Ashcroft and Evans resign from Bush Cabinet
November 9, 2004
WASHINGTON – Attorney General John Ashcroft, a fierce conservative who generated controversy with his tough tactics in the war on terror, and Commerce Secretary Don Evans, one of President Bush’s closest friends, resigned Tuesday, the first members of the Cabinet to quit before the start of a second term.
Ashcroft and Evans have served all four years of Bush’s administration, which has been marked by little turnover. Ashcroft said he would remain until a successor is confirmed, which could take months. Evans said he would stay well into January.
In a five-page, handwritten letter, Ashcroft told Bush, “The objective of securing the safety of Americans from crime and terror has been achieved. Yet I believe that the Department of Justice would be well served by new leadership and fresh inspiration.” Ashcroft, who suffered health problems earlier this year and had his gall bladder removed, dated his letter Nov. 2, Election Day.
Evans, a longtime friend from Texas, wrote Bush, “While the promise of your second term shines bright, I have concluded with deep regret that it is time for me to return home.”
Ashcroft’s critics cheered his departure. “We wish John Ashcroft good health and a good retirement. And we hope the president will choose a less polarizing attorney general as his successor,” said Sen. Charles Schumer, D-N.Y.
Anthony Romero, executive director of the American Civil Liberties Union, said, “Mr. Ashcroft’s legacy has been an open hostility to protecting civil liberties and an outright disdain for those who dare to question his policies.”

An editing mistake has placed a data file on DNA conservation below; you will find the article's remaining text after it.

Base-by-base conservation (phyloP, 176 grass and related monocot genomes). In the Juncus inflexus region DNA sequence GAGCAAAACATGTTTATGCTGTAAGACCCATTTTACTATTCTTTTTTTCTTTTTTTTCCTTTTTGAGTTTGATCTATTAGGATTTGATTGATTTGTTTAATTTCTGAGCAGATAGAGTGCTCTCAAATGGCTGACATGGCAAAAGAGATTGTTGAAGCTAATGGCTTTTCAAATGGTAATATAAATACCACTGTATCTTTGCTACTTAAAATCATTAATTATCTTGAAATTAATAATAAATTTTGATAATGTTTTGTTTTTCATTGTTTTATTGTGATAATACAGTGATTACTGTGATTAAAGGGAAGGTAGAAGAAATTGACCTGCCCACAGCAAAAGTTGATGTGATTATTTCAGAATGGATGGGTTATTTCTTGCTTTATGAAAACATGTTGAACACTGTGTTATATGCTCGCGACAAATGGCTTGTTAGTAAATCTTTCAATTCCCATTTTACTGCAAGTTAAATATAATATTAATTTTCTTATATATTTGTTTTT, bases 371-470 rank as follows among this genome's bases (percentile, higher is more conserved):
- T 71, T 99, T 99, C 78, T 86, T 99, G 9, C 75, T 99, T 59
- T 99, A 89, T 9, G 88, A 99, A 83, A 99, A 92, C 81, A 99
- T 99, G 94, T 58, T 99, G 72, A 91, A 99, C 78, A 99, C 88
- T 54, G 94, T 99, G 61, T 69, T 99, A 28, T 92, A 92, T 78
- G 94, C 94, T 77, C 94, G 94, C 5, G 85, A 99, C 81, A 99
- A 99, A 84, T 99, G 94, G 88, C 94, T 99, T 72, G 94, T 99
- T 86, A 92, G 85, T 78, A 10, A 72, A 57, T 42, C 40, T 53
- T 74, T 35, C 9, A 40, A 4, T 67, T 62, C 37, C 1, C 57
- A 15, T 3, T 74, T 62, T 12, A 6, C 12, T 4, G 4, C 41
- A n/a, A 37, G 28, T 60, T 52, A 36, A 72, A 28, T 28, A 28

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Speculation about Ashcroft’s successor has centered on his former deputy, Larry Thompson, who recently took a job as general counsel at PepsiCo. If appointed, Thompson would be the nation’s first black attorney general. Others prominently mentioned include Bush’s 2004 campaign chairman, former Montana Gov. Marc Racicot, and White House general counsel Alberto Gonzales.
Bush issued statements of praise for Ashcroft, 62, and Evans, 58, and for the policies they advanced.
“John Ashcroft has worked tirelessly to help make our country safer,” the president said. “John has served our nation with honor, distinction, and integrity.”
Bush’s farewell to Evans was more effusive and more personal, in fitting with their more than three decades of friendship dating to Midland, Texas, where they worked in the oil business, attended church together and met for a daily three-mile jog. Evans partied with Bush the night in 1986 when they celebrated their 40th birthdays and Bush swore off drinking.
“Don Evans is one of my most trusted friends and advisers,” Bush said. “Don has worked to advance economic security and prosperity for all Americans. He has worked steadfastly to make sure America continues to be the best place in the world to do business.”
A preacher’s son, former Missouri governor and one-time U.S. senator, Ashcroft was a favorite of the religious conservatives who make up a key part of the Republican political base. At the same time, he has been a lightning rod for criticism of his handling of the U.S. end of the war against terror, especially the detention of terror suspects.